The main roads tended to be much narrower and often did not have a sealed motorbike lane on the side.  This meant that when vehicles were suicidally overtaking each other then they did so in the lane I was cycling and so headed directly towards me with little thought of swerving to avoid you; it really is a case of the biggest vehicle on the road has right of way.

THAT SAID CAMBODIA WAS STILL ONE OF MY FAVOURITE COUNTRIES TO CYCLE THROUGH.  The people and scenery through the Cardomom Mountains were amazing

From Chau Doc I headed inland to avoid the main highways as much as possible and cycled off road towards Kampot.  In Kampot I met up with a fellow British cyclist and his girlfriend – Fraser and Trinh – who left Ho Chi Minh City a week or so before me.

We then spent a week or so cycling together.  To avoid the main highway out of Kampot we cycled towards Kirirom National Park.  and into the Cardamom Mountain Range.  This covers roughly 6% of Cambodia, and is home to most of the country’s large mammals and half of its birds,reptiles and amphibians, including globally endangered and threatened species like Asian Elephants, Indochinese tigers, Malayan sun bears, Pileated gibbons, Siamese crocodiles, and Irrawaddy and Humpback dolphins. The Cardamoms include a vast ecosystem from dense evergreen rain forest to lowland swamps to coastal mangroves.

Unfortunately, development of this region, like in most other parts of primary rainforest, is now in full flow and upwards of a dozen hydroelectric projects and other projects threaten to destroy one of Asia’s last eco-frontiers.  Needless to say, I am glad that I went to see this part of Cambodia before the local communities and landscape are changed for ever.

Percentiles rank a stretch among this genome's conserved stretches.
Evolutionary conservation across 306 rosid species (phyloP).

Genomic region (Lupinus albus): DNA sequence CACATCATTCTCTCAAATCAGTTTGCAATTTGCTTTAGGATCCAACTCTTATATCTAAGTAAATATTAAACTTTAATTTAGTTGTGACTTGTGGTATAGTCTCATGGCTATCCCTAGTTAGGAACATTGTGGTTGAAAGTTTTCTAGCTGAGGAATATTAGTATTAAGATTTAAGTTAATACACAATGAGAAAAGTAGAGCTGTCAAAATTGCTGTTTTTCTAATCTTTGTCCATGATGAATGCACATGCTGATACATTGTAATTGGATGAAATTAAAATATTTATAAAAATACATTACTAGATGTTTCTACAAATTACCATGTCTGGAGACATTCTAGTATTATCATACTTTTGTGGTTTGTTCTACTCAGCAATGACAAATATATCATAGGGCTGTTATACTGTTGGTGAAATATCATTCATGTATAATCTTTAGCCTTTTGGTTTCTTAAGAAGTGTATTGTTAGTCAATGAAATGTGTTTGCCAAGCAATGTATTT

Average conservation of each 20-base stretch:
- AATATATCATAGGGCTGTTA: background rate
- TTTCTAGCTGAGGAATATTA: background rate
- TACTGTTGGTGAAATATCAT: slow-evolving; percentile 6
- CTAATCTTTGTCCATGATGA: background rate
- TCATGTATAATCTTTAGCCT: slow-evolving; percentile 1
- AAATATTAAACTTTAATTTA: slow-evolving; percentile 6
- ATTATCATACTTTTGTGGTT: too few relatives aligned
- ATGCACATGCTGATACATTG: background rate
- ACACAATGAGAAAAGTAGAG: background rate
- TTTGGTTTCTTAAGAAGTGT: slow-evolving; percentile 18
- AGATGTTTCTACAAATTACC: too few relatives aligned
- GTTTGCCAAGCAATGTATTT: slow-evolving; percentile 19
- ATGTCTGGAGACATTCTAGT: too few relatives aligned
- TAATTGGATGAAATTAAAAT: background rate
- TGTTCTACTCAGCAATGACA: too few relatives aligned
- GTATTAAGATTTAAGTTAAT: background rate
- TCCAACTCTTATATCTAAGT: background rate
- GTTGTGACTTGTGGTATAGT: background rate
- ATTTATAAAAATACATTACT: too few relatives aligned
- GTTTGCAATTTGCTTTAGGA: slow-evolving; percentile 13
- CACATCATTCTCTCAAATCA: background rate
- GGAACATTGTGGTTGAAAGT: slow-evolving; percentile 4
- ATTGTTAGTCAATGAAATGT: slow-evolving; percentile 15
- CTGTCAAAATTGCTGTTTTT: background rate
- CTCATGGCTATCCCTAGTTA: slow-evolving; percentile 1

After visiting the Cardamom Mountains it was time to get back on the highway and pick up the pace for a quick border dash to the land of smiles.


I crossed the border at Trat and the first item on the agenda was a dip in the ocean. This section of the coast is not as pristine as the pure white sand beaches that you find further south towards the Thai/Malay border but was still beautiful enough to hang out in a hammock for a couple of days.

Rayong Beach, Thailand

From here I wound my way inland towards the crazy party city that is Bangkok.  Bangkok is a city of many faces.  No matter what you want you can find it in Bangkok – 5 star restaurants and hotels, shopping malls where you can literally shop until you drop and crazy night life which caters for all tastes.

On this trip I used the stop here to catch up with the Nevin’s whose son I used to teach in Vietnam.  Even though when I arrived it was a religious holiday we still managed to find a bar serving beer and danced the night away.   The way that they got around the ban on buying alcohol was that you paid your bar tab the following day.

The traditional side of life in Bangkok, Thailand

Trat marked the point that Fraser, Trinh and I said our goodbyes as we were cycling to different time frames.  I need ed to have finished cycling through Indonesia by the end of October in order to catch a flight to New Zealand, whereas Fraser and Trinh had until about the following March to complete this leg of their route.  Having only 12 months to fit in everywhere I wanted to go meant that the luxury of time is something that I didn’t really have.  As fate would have it though, this was not the last time that I saw Fraser and Trinh on my cycle through Asia.

I headed south out of Bangkok and cycled towards the Malaysian border which wass 1200 km away.  My route through here really depended on which side of the country was most affected by the monsoon.  With one eye on the tourist industry the Thai’s have in recent years renamed the rainy season as the ‘Green Season’ which lasts from roughly June to October.

The one advantage to the rainy season was that the droves of tourists and package holiday-makers that you associate with this area disappeared, leaving an altogether more relaxed atmosphere.   Streets tended to be quieter, beaches and islands semi-deserted; cycling through the forests I could hear the sounds of nature (and the dogs chasing me), rather than the tour group up ahead.